Group's last show proves to be a blast
Having attended only one previous Emergency Services Panto Group (ESPG) production and been pleasantly and unexpectedly surprised at how enjoyable it was, I have to admit to looking forward to this latest serving of amateur thespian comedy.
The storyline revolves around the theft of the town hall clock, resulting in time slowly grinding to a halt in Berwick.
Enter the larger-than-life duo of the Doctor and Amy Puddle, brilliantly portrayed by Jim Herbert and Nicola Foggon, to rescue the day. Jumping through the years, in their search for the ‘cog of time’, the Doctor and Amy visit scenes from previous ESPG productions – Death by Miss Adventure (2006), Cinderuso (2004), Star Wreck: The De-generation (2008), Maria: a Problem Solved (2005), and Barry Blotter and the Bedpan of Secrets (2009).
Congratulations should go to Victoria Hedges and Sophie Howard for the use of the Doctor and Amy as a device to tie all the otherwise unrelated scenes from previous productions into a single successful storyline.
The stage sets were simple and basic.
The Turdis, an acronym for Terribly Unclean Rapid Diversions In Script, was represented by a set board painted as a blue toilet block, a second long board painted with a brick design was representative of the Berwick bridges and walls and, finally, a centrally-located board stood in for the town hall.
Simplicity of design seems to be the name of the game when it comes to ESPG productions, allowing audiences to focus on the actors and plot while allowing for swift and minimal scene changes by the stage crew of Jennifer Wood, Sophie Howard and Tarn Chapman.
The materialisation and de-materialisation of the Turdis was intimated with the use of dimmed and strobed lights as well as a suitably Doctor Who-like sound effect punctuated by a solid toilet flush at the end, much to the audience’s amusement.
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Although appearing a little nervous to begin with, the amateur players soon settled down into their various characters, giving a very enjoyable production, which the audience participated in with much laughter, clapping and even dancing when the very popular tune Time Squawk was played.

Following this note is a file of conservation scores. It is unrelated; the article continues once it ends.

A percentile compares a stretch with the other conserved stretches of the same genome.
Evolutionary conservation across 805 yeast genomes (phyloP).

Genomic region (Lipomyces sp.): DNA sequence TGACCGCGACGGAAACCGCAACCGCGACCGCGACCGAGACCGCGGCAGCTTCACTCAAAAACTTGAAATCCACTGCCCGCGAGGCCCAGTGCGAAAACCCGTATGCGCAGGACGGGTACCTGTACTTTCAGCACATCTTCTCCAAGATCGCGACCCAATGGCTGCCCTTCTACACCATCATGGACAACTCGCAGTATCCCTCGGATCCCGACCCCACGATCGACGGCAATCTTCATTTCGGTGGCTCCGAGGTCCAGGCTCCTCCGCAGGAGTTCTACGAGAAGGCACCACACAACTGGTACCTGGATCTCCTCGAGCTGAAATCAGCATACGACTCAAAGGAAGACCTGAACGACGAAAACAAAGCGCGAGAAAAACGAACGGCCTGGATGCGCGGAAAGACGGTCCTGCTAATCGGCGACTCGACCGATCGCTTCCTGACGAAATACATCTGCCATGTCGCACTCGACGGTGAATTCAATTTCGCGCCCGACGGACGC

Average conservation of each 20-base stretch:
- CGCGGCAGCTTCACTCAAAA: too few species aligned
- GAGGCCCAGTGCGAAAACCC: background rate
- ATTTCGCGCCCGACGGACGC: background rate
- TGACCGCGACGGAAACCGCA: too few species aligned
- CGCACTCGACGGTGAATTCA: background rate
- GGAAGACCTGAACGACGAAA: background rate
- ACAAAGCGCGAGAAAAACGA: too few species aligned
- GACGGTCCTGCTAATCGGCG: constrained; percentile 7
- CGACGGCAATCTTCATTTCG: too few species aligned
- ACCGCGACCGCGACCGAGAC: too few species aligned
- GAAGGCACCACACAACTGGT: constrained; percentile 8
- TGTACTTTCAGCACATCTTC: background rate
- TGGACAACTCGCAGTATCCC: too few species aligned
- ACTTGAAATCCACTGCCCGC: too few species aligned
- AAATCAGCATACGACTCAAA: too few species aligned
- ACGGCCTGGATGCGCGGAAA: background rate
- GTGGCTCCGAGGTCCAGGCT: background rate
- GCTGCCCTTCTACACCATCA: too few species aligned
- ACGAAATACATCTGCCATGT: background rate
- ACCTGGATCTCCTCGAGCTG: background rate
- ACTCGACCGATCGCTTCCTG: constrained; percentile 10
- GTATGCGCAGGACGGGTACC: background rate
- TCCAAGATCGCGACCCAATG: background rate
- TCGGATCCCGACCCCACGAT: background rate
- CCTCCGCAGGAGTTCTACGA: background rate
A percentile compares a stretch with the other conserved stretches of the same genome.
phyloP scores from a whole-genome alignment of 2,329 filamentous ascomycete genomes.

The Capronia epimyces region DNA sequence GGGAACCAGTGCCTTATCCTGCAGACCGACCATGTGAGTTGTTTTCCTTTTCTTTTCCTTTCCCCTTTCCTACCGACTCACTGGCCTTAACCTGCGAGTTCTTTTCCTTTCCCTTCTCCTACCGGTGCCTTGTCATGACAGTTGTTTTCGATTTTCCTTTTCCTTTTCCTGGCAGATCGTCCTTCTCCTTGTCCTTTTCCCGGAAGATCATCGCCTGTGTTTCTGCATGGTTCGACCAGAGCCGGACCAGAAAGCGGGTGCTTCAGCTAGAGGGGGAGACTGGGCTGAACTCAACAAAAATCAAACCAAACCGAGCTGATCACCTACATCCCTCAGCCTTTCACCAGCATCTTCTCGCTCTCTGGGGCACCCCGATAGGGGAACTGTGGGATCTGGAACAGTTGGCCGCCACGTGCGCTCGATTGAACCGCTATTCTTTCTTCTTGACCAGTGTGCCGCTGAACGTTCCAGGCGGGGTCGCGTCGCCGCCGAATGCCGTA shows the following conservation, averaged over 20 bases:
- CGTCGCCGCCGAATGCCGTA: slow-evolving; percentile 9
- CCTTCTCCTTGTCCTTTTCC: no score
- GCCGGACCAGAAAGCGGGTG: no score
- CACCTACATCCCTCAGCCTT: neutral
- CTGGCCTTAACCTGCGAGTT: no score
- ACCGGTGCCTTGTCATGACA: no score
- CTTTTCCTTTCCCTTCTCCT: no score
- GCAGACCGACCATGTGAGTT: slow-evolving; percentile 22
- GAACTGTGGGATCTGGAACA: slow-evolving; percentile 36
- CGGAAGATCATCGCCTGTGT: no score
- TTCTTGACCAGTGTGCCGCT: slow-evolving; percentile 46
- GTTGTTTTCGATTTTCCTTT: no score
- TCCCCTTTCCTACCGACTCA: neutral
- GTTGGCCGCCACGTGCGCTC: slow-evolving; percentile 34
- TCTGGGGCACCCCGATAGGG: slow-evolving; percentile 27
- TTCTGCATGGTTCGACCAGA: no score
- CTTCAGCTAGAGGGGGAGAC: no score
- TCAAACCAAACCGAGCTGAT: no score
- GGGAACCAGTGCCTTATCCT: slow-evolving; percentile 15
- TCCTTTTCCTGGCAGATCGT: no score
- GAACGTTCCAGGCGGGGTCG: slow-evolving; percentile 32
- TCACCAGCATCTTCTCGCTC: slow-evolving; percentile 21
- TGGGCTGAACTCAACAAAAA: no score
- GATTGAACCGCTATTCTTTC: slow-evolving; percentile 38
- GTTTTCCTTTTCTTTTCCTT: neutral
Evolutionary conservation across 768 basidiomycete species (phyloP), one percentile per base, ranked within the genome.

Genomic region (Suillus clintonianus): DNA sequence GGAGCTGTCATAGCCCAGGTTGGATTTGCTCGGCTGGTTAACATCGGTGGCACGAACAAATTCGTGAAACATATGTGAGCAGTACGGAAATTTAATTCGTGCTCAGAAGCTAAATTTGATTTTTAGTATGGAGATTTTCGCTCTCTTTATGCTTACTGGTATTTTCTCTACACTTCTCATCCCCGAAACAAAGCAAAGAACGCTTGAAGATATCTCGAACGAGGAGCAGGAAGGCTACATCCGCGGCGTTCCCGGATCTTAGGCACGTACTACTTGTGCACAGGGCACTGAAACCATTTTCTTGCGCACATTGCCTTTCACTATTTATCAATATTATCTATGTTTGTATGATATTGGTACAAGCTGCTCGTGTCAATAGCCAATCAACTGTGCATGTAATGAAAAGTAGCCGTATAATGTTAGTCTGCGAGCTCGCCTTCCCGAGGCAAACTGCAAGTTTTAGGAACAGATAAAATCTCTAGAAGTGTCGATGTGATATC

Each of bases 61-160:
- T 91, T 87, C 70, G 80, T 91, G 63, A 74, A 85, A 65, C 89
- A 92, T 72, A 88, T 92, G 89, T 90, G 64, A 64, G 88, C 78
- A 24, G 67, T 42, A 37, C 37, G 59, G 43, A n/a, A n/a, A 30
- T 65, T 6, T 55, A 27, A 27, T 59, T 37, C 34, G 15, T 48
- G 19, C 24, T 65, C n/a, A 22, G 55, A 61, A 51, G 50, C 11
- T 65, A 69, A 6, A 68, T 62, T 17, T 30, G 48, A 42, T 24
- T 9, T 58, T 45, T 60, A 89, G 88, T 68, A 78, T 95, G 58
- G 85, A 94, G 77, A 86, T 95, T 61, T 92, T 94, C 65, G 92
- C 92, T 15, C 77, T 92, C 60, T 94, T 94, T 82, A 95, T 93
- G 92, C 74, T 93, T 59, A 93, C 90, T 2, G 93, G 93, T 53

Nicola Foggon, the show’s musical director, should receive a pat on the back for including what was undoubtedly the most popular participation number of the show from the audience point of view, and which perhaps resulted in Act 2 being, on the whole, a more relaxed and enjoyable section.
Fluffed lines abounded from the outset and, I must admit, sparked additional unscripted jokes and comebacks that enhanced this comic production. The entire cast should be congratulated on their imaginative and hilarious saves on each of these occasions.
It would be difficult to pick out individual star performances due to the diversity in subject of the scenes. Whether it be the anarchic gulls, Susan Dixon and Martin Warner, the collected and precise Sherlock Holmes, Malcolm Mace, or the flamboyant Doctor, Jim Herbert, each of the character portrayals was excellent in the context of the scene.
The standout scene, for me, however, had to be that of Barry Blotter and the Bedpan of Secrets.
Who will ever forget, having once seen it, Frazer Smilez confidently striding around the stage in a dress and heels, or Lydia, alias Julie Dudgeon, and Candida, played by Jacqui Hedges, dressed as schoolgirls and doing their best Catherine Tate schoolgirl impressions. Wonderfully and confidently acted with clearly spoken lines, this one scene had me wishing that I had seen the full production in 2009.
Sadly, with this pantomime, the final curtain goes down on the ESPG. After 20 years of shows and more than £76,000 raised, prior to this year’s show, for HospiceCare North Northumberland, the present crew of amateur thespians and writers have decided to call it a day, due to other commitments.
I am sure I am not alone in wishing the team well, although that is tempered with a sadness that there will be no future shows to look forward to.